Undergraduate Honors Theses

Thesis Defended

Spring 2018

Document Type


Type of Thesis

Departmental Honors


Psychology & Neuroscience

First Advisor

Ryan K. Bachtell

Second Advisor

Heidi Day

Third Advisor

Garrett Bredeson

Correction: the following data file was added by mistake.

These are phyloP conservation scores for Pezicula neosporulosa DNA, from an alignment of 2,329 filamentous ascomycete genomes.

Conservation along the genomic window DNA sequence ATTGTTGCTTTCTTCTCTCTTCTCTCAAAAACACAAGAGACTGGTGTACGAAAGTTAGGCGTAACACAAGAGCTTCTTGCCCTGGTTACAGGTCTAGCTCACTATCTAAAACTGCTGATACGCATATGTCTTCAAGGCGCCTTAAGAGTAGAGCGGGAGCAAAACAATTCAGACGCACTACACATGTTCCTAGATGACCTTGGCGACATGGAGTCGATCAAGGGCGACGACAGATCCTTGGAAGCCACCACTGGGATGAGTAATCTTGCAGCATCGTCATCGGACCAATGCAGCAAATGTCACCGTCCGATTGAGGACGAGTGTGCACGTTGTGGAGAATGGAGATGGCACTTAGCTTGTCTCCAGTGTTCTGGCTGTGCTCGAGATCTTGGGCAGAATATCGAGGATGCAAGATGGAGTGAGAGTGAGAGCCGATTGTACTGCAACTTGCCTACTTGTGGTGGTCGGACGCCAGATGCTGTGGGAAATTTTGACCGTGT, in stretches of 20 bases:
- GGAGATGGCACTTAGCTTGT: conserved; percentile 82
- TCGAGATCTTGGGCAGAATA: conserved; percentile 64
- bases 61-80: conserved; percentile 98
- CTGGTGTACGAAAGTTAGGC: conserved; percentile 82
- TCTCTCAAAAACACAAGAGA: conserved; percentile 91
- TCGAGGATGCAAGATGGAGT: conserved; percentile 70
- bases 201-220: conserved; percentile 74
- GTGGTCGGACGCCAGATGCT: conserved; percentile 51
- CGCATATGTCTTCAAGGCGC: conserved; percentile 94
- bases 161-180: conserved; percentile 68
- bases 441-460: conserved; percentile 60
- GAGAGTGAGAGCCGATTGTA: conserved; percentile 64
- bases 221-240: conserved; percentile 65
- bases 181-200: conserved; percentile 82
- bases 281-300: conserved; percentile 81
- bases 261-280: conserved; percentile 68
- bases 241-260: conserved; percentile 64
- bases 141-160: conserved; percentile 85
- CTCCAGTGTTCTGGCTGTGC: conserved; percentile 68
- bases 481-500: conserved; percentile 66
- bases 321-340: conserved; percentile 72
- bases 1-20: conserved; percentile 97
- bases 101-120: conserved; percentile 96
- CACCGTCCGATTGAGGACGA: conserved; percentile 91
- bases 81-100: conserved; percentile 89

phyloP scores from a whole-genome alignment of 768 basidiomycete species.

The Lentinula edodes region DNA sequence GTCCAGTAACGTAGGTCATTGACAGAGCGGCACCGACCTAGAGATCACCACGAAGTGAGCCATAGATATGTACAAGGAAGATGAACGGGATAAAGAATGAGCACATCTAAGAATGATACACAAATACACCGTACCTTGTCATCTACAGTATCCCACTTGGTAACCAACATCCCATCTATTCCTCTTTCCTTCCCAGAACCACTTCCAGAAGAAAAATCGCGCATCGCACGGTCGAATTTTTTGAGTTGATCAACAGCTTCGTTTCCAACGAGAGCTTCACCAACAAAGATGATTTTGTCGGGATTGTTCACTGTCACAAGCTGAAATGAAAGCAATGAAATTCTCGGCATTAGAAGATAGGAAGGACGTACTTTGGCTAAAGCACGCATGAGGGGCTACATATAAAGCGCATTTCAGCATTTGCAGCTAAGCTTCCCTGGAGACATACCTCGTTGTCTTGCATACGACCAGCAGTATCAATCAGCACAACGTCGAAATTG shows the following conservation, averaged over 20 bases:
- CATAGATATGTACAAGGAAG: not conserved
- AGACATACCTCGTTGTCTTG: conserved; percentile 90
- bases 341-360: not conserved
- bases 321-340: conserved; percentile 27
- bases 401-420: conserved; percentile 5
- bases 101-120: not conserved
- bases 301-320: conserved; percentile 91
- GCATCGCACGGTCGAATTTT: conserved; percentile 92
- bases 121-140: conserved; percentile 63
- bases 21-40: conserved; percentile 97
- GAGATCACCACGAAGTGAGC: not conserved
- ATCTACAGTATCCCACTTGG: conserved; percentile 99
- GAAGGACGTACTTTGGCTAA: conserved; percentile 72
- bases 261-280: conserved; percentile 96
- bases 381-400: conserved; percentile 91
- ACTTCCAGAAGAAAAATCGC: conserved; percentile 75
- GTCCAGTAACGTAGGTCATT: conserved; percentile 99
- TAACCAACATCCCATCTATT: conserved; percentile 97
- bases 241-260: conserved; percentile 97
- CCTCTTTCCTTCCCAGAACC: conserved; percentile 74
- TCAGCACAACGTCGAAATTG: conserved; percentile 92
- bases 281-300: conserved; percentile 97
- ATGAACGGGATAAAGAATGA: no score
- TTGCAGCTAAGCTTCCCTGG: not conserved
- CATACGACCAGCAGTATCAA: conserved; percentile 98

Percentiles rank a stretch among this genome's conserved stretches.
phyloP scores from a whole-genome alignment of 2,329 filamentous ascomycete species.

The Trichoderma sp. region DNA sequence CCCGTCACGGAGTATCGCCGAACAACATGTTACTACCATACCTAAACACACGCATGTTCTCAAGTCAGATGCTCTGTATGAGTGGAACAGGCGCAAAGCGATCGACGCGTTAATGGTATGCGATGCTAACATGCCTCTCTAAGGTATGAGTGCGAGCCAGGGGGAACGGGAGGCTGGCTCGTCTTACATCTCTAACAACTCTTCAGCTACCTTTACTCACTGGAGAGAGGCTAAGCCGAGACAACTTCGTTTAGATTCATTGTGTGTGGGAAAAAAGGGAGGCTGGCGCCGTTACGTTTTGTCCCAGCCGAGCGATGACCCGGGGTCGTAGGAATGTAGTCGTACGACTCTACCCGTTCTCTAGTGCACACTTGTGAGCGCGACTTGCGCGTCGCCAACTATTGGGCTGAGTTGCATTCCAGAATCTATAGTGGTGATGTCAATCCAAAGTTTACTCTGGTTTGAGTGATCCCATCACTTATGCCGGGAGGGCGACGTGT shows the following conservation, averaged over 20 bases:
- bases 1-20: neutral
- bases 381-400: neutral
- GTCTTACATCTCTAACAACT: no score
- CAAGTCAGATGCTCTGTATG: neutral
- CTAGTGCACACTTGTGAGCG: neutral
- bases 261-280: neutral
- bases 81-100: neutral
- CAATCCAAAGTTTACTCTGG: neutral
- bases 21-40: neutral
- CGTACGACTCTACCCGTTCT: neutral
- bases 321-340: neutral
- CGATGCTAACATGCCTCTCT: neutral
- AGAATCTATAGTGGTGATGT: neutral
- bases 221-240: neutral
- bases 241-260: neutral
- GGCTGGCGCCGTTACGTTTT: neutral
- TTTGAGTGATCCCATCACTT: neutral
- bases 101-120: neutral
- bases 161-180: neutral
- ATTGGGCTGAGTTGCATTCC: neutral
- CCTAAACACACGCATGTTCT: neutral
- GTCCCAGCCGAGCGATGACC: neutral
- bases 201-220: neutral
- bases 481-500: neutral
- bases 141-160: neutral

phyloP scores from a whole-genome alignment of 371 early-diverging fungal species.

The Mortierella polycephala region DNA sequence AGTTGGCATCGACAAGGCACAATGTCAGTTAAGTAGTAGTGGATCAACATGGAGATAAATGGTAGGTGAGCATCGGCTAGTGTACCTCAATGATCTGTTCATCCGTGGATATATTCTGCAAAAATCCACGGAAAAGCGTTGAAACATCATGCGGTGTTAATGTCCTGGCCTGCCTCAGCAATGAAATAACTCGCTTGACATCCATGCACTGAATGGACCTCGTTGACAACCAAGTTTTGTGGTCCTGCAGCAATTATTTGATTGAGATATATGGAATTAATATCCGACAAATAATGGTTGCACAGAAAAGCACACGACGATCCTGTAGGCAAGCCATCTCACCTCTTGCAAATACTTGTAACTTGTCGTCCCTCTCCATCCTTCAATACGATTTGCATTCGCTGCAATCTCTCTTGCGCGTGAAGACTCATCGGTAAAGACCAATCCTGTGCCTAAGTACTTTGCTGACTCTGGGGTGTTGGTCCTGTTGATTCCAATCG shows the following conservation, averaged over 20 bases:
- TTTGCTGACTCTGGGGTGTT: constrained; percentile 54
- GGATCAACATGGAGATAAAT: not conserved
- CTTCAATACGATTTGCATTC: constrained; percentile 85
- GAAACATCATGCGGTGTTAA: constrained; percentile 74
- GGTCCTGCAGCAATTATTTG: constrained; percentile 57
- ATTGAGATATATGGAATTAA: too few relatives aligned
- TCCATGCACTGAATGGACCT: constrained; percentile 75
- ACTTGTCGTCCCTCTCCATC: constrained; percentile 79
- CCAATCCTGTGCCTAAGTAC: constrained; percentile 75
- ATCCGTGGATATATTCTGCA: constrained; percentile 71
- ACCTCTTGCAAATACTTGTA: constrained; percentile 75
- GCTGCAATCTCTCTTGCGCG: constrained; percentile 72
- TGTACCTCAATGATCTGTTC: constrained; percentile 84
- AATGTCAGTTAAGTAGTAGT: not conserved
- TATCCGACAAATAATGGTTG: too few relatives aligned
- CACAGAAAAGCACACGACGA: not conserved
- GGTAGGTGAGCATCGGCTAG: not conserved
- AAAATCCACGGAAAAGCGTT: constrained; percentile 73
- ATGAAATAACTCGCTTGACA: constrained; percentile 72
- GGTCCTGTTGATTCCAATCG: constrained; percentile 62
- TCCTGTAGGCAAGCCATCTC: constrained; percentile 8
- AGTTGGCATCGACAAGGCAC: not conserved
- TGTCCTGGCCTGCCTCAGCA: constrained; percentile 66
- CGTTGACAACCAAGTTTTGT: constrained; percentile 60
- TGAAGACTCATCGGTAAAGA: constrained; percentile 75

Many people consume a variety of beverages like coffee, tea and sodas that contain caffeine as one of their principal ingredients. In recent years, adolescent caffeine consumption has increased significantly, reason why it is important to recognize and understand its effects in behaviors displayed later in adulthood. Little is known about the effects of adolescent caffeine consumption on impulsivity modulatory processes, which can play a crucial role in the development of several mental disorders. In this experiment, a rat model was used to explore the effects of adolescent caffeine consumption in a behavioral test of impulsive action during adulthood. Exposure to caffeine was done during a 28-day period during adolescence, which was followed by the application of an impulsivity behavioral test, the Differential Reinforcement at Lower levels (DRL) schedule. Our results show that rats that consume caffeine during adolescent performed better in the DRL task, exhibiting more regulation of impulsive behavior. The most outstanding differences between the caffeine and the water consuming groups were found in the efficiency index and the higher percentage of correct trials exhibited by the caffeine-consuming group. Findings reveal an early enhancement of performance in the DRL task for the caffeine consuming animals. These findings add to the existing literature on caffeine’s effects on cognitive enhancement and control of inhibition regulation.